The Rix, 'Steering Pete's Course: Maritime Songs From the Seeger Songbag' | Album Review | Seven Days | Vermont's Independent Voice

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The Rix, 'Steering Pete's Course: Maritime Songs From the Seeger Songbag'

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The Rix, Steering Pete's Course: Maritime Songs From the Seeger Songbag
  • The Rix, Steering Pete's Course: Maritime Songs From the Seeger Songbag

(Self-released, CD, digital)

It's no secret that late folk music legend Pete Seeger loved the water, and the Hudson River in particular. He sailed and sang of it for the entirety of his career, writing tributes in songs such as "My Dirty Stream." In 1966, he and his wife, Toshi, founded Hudson River Sloop Clearwater, a foundation dedicated to preserving the beauty of the river he admired so much.

Monticello, N.Y.'s Rick Nestler and Vermont's Rik Palieri, known in aggregate as the Rix, both met and started playing with Seeger in the 1970s. Much of their relationship centered on the famous folkie's love of sailing the Hudson. So, after years of playing with Seeger and performing his songs on their own, the two songwriters have teamed up on a maritime-themed tribute to their mentor.

Steering Pete's Course: Maritime Songs From the Seeger Songbag is simultaneously a love letter to a subgenre of folk music and a toast to one of America's greatest songwriters. The album contains traditional tunes and material written by the Rix, along with Seeger's songs.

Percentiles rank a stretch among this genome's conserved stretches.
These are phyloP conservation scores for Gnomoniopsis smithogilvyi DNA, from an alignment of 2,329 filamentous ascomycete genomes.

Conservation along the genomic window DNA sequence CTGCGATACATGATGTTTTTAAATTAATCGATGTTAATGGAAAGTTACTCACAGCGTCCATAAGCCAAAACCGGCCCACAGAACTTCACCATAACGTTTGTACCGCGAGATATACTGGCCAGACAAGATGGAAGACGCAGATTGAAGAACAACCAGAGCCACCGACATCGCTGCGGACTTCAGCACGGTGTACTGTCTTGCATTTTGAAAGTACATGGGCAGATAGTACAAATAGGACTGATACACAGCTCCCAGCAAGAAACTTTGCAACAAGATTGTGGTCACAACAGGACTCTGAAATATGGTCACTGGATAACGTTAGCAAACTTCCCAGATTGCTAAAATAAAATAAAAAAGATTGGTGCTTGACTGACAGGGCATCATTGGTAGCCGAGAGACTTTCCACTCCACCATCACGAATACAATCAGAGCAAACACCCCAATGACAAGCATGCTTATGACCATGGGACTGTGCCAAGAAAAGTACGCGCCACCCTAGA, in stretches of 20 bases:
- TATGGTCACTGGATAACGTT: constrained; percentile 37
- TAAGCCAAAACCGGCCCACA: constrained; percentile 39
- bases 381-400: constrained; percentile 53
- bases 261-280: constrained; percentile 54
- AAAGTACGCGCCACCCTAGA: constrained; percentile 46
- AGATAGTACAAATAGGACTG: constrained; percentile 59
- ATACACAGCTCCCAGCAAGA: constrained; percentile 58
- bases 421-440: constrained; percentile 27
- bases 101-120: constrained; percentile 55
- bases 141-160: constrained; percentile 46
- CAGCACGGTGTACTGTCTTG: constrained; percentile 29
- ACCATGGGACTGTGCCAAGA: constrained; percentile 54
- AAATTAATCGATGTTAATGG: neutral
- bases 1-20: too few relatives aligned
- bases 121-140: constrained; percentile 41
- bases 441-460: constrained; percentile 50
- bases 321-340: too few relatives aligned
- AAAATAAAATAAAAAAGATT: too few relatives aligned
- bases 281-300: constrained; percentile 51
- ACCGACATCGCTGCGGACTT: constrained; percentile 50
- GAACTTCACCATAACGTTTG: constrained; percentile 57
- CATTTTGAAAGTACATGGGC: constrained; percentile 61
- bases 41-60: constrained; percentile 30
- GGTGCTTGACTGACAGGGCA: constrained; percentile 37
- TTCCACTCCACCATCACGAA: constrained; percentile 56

Nestler and Palieri are perfect Seeger torchbearers. Both are lifelong folk musicians themselves, and their involvement with the Clearwater project adds extra authenticity. A host of singers and friends who knew and performed with Seeger join in, as well, including David Bernz, Guy Davis, Melissa Ortquist and Sarah Underhill. Their collected talents add to the friends-singing-on-a-ship vibe.

This album isn't trying to win over anyone who isn't into maritime-themed folk; rather, it's for initiates and lovers of Seeger's seminal talents. His songwriting towers like a colossus on tunes such as "Sinking of the Reuben James," which features a wonderful intro in which Nestler and Palieri talk about Seeger writing the song. They urged him to write a chorus for others to sing along to.

The Rix work well together. Both artists have the hint of grit that age can bring to voices, but they sing the songs with clarity, pureness and a reverence that matches their expertise. On "Sailing Down My Golden River," Nestler's 12-string guitar and Palieri's banjo form a latticework of notes that reel off like waves hitting a ship's stern.

The record does have a current of sadness — or at least a sense of old traditions lost and, perhaps, the passing of a simpler world. Maybe it's just the natural melancholy of folk, but many of Seeger's songs almost feel like J.R.R. Tolkien describing a disappearing world.

"Song of the World's Last Whale," a lesser-known composition, carries heavy regret, and Nestler sings Seeger's words like a plea: "So here's a little test to see how you feel / Here's a little test for this Age of the Automobile / If we can save our singers in the sea / Perhaps there's a chance to save you and me."

That notion of preserving our waters saturates Steering Pete's Course. And as good as the Rix are at covering the master musically, one gets the feeling that the steering part is what would make Seeger most happy.

Steering Pete's Course: Maritime Songs From the Seeger Songbag is available at CDBaby.

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